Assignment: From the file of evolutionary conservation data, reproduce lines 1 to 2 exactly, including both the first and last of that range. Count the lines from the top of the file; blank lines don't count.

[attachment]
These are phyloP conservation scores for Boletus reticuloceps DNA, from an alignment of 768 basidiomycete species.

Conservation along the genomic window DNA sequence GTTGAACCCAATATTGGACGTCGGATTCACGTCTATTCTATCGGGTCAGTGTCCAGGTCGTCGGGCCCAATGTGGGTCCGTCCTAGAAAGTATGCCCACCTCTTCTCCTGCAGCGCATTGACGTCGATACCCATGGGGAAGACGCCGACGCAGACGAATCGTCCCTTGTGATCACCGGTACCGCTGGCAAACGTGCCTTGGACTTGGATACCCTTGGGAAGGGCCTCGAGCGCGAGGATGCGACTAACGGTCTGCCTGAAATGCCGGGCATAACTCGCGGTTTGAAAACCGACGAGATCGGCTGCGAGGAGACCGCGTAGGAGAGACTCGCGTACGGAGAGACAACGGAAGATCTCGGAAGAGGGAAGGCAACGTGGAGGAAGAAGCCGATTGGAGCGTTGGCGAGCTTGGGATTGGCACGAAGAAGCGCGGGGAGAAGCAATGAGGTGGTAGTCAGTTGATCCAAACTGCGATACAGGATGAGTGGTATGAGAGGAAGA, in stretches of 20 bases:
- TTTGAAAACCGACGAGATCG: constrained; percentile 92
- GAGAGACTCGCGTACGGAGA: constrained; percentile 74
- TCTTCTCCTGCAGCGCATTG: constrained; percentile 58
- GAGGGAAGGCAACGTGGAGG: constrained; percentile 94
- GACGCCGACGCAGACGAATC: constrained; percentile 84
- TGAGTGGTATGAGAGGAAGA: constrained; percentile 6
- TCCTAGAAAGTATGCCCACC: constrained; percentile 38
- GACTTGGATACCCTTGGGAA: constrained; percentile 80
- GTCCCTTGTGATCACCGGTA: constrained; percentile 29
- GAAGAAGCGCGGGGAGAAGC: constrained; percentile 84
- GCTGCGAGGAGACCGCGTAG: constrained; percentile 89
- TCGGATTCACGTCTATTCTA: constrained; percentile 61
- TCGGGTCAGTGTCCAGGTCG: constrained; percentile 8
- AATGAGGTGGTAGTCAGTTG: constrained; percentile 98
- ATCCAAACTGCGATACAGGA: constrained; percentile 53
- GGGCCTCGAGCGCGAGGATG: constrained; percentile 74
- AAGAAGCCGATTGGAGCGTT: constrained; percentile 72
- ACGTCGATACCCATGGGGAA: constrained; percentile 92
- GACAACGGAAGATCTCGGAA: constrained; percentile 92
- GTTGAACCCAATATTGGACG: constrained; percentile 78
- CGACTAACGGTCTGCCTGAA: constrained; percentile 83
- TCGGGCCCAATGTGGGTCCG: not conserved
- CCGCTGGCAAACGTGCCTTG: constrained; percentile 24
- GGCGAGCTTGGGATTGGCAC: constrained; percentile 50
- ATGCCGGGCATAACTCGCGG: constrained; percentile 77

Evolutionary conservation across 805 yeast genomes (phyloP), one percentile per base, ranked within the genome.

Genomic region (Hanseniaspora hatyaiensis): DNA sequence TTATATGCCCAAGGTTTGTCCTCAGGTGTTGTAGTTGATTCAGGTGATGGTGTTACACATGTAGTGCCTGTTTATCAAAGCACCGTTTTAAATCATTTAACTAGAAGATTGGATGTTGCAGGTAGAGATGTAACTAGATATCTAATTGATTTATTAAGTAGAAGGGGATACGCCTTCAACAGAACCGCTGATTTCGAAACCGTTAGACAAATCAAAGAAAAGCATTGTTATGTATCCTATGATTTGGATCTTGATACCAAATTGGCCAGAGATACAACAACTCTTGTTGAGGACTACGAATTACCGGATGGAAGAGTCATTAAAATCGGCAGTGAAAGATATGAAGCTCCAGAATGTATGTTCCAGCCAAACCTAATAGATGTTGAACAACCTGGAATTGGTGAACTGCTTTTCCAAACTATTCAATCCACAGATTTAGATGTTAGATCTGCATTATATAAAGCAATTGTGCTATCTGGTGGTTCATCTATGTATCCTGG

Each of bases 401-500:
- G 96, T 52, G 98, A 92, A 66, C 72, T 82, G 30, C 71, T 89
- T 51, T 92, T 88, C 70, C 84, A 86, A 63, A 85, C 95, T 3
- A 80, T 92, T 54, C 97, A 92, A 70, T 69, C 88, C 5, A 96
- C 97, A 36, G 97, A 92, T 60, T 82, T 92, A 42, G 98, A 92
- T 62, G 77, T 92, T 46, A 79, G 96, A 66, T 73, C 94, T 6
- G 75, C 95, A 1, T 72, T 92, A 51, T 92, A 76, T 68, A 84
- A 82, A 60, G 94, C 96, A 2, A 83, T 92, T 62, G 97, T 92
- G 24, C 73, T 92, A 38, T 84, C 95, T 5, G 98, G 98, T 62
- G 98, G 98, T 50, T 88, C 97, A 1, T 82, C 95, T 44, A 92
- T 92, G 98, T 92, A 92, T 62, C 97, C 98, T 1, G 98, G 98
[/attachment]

These are phyloP conservation scores for Boletus reticuloceps DNA, from an alignment of 768 basidiomycete species.

Conservation along the genomic window DNA sequence GTTGAACCCAATATTGGACGTCGGATTCACGTCTATTCTATCGGGTCAGTGTCCAGGTCGTCGGGCCCAATGTGGGTCCGTCCTAGAAAGTATGCCCACCTCTTCTCCTGCAGCGCATTGACGTCGATACCCATGGGGAAGACGCCGACGCAGACGAATCGTCCCTTGTGATCACCGGTACCGCTGGCAAACGTGCCTTGGACTTGGATACCCTTGGGAAGGGCCTCGAGCGCGAGGATGCGACTAACGGTCTGCCTGAAATGCCGGGCATAACTCGCGGTTTGAAAACCGACGAGATCGGCTGCGAGGAGACCGCGTAGGAGAGACTCGCGTACGGAGAGACAACGGAAGATCTCGGAAGAGGGAAGGCAACGTGGAGGAAGAAGCCGATTGGAGCGTTGGCGAGCTTGGGATTGGCACGAAGAAGCGCGGGGAGAAGCAATGAGGTGGTAGTCAGTTGATCCAAACTGCGATACAGGATGAGTGGTATGAGAGGAAGA, in stretches of 20 bases: